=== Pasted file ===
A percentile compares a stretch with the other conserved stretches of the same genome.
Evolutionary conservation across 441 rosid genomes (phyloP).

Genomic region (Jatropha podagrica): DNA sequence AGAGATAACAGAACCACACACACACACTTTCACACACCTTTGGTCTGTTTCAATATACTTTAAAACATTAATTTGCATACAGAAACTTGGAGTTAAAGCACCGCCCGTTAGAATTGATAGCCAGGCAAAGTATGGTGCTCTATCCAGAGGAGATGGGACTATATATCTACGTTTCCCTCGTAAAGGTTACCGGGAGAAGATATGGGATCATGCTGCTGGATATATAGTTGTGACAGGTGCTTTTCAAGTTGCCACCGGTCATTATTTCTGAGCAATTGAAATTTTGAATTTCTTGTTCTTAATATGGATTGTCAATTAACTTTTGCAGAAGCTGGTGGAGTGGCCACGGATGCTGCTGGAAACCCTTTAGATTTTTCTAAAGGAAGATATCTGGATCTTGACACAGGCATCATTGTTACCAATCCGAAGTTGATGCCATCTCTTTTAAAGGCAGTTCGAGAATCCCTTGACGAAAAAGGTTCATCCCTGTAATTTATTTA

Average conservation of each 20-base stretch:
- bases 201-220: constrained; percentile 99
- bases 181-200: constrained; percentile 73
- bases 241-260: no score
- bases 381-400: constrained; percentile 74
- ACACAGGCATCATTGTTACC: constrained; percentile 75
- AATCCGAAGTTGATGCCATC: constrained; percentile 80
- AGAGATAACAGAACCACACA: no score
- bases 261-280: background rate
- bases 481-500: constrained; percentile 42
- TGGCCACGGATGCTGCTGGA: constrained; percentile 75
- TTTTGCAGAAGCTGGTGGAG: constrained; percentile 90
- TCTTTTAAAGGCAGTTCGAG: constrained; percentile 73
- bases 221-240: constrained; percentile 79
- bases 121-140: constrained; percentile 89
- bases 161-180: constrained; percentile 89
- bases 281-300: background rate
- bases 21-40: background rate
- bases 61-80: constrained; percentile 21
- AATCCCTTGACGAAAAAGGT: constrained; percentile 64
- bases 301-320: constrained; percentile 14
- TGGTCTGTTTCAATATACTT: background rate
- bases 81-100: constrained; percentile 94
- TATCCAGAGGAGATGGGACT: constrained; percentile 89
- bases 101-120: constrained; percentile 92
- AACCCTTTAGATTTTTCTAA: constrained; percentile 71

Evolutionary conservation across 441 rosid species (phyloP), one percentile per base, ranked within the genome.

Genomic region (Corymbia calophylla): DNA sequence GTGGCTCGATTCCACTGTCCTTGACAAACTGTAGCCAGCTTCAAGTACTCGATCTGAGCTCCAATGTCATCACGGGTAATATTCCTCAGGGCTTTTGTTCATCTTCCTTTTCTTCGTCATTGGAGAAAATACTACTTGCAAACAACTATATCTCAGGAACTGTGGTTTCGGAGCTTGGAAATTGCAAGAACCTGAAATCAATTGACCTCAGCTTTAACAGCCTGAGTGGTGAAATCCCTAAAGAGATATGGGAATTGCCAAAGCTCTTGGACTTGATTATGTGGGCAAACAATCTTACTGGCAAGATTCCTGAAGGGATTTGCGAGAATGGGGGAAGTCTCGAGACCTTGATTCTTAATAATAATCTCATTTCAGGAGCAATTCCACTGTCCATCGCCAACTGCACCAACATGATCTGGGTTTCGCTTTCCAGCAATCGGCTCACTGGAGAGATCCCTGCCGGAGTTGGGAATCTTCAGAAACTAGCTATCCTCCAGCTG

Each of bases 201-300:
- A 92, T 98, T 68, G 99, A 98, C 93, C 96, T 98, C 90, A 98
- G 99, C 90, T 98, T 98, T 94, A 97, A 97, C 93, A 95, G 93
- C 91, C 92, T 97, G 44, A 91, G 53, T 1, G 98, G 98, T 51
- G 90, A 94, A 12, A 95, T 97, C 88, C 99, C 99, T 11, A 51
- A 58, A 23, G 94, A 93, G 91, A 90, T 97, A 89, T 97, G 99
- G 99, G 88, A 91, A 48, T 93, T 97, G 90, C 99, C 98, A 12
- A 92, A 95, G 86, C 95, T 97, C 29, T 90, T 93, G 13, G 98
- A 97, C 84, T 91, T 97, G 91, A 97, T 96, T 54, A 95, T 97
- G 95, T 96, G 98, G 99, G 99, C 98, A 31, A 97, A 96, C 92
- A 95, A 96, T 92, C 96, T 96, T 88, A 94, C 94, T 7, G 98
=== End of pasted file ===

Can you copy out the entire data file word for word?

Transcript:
A percentile compares a stretch with the other conserved stretches of the same genome.
Evolutionary conservation across 441 rosid genomes (phyloP).

Genomic region (Jatropha podagrica): DNA sequence AGAGATAACAGAACCACACACACACACTTTCACACACCTTTGGTCTGTTTCAATATACTTTAAAACATTAATTTGCATACAGAAACTTGGAGTTAAAGCACCGCCCGTTAGAATTGATAGCCAGGCAAAGTATGGTGCTCTATCCAGAGGAGATGGGACTATATATCTACGTTTCCCTCGTAAAGGTTACCGGGAGAAGATATGGGATCATGCTGCTGGATATATAGTTGTGACAGGTGCTTTTCAAGTTGCCACCGGTCATTATTTCTGAGCAATTGAAATTTTGAATTTCTTGTTCTTAATATGGATTGTCAATTAACTTTTGCAGAAGCTGGTGGAGTGGCCACGGATGCTGCTGGAAACCCTTTAGATTTTTCTAAAGGAAGATATCTGGATCTTGACACAGGCATCATTGTTACCAATCCGAAGTTGATGCCATCTCTTTTAAAGGCAGTTCGAGAATCCCTTGACGAAAAAGGTTCATCCCTGTAATTTATTTA

Average conservation of each 20-base stretch:
- bases 201-220: constrained; percentile 99
- bases 181-200: constrained; percentile 73
- bases 241-260: no score
- bases 381-400: constrained; percentile 74
- ACACAGGCATCATTGTTACC: constrained; percentile 75
- AATCCGAAGTTGATGCCATC: constrained; percentile 80
- AGAGATAACAGAACCACACA: no score
- bases 261-280: background rate
- bases 481-500: constrained; percentile 42
- TGGCCACGGATGCTGCTGGA: constrained; percentile 75
- TTTTGCAGAAGCTGGTGGAG: constrained; percentile 90
- TCTTTTAAAGGCAGTTCGAG: constrained; percentile 73
- bases 221-240: constrained; percentile 79
- bases 121-140: constrained; percentile 89
- bases 161-180: constrained; percentile 89
- bases 281-300: background rate
- bases 21-40: background rate
- bases 61-80: constrained; percentile 21
- AATCCCTTGACGAAAAAGGT: constrained; percentile 64
- bases 301-320: constrained; percentile 14
- TGGTCTGTTTCAATATACTT: background rate
- bases 81-100: constrained; percentile 94
- TATCCAGAGGAGATGGGACT: constrained; percentile 89
- bases 101-120: constrained; percentile 92
- AACCCTTTAGATTTTTCTAA: constrained; percentile 71

Evolutionary conservation across 441 rosid species (phyloP), one percentile per base, ranked within the genome.

Genomic region (Corymbia calophylla): DNA sequence GTGGCTCGATTCCACTGTCCTTGACAAACTGTAGCCAGCTTCAAGTACTCGATCTGAGCTCCAATGTCATCACGGGTAATATTCCTCAGGGCTTTTGTTCATCTTCCTTTTCTTCGTCATTGGAGAAAATACTACTTGCAAACAACTATATCTCAGGAACTGTGGTTTCGGAGCTTGGAAATTGCAAGAACCTGAAATCAATTGACCTCAGCTTTAACAGCCTGAGTGGTGAAATCCCTAAAGAGATATGGGAATTGCCAAAGCTCTTGGACTTGATTATGTGGGCAAACAATCTTACTGGCAAGATTCCTGAAGGGATTTGCGAGAATGGGGGAAGTCTCGAGACCTTGATTCTTAATAATAATCTCATTTCAGGAGCAATTCCACTGTCCATCGCCAACTGCACCAACATGATCTGGGTTTCGCTTTCCAGCAATCGGCTCACTGGAGAGATCCCTGCCGGAGTTGGGAATCTTCAGAAACTAGCTATCCTCCAGCTG

Each of bases 201-300:
- A 92, T 98, T 68, G 99, A 98, C 93, C 96, T 98, C 90, A 98
- G 99, C 90, T 98, T 98, T 94, A 97, A 97, C 93, A 95, G 93
- C 91, C 92, T 97, G 44, A 91, G 53, T 1, G 98, G 98, T 51
- G 90, A 94, A 12, A 95, T 97, C 88, C 99, C 99, T 11, A 51
- A 58, A 23, G 94, A 93, G 91, A 90, T 97, A 89, T 97, G 99
- G 99, G 88, A 91, A 48, T 93, T 97, G 90, C 99, C 98, A 12
- A 92, A 95, G 86, C 95, T 97, C 29, T 90, T 93, G 13, G 98
- A 97, C 84, T 91, T 97, G 91, A 97, T 96, T 54, A 95, T 97
- G 95, T 96, G 98, G 99, G 99, C 98, A 31, A 97, A 96, C 92
- A 95, A 96, T 92, C 96, T 96, T 88, A 94, C 94, T 7, G 98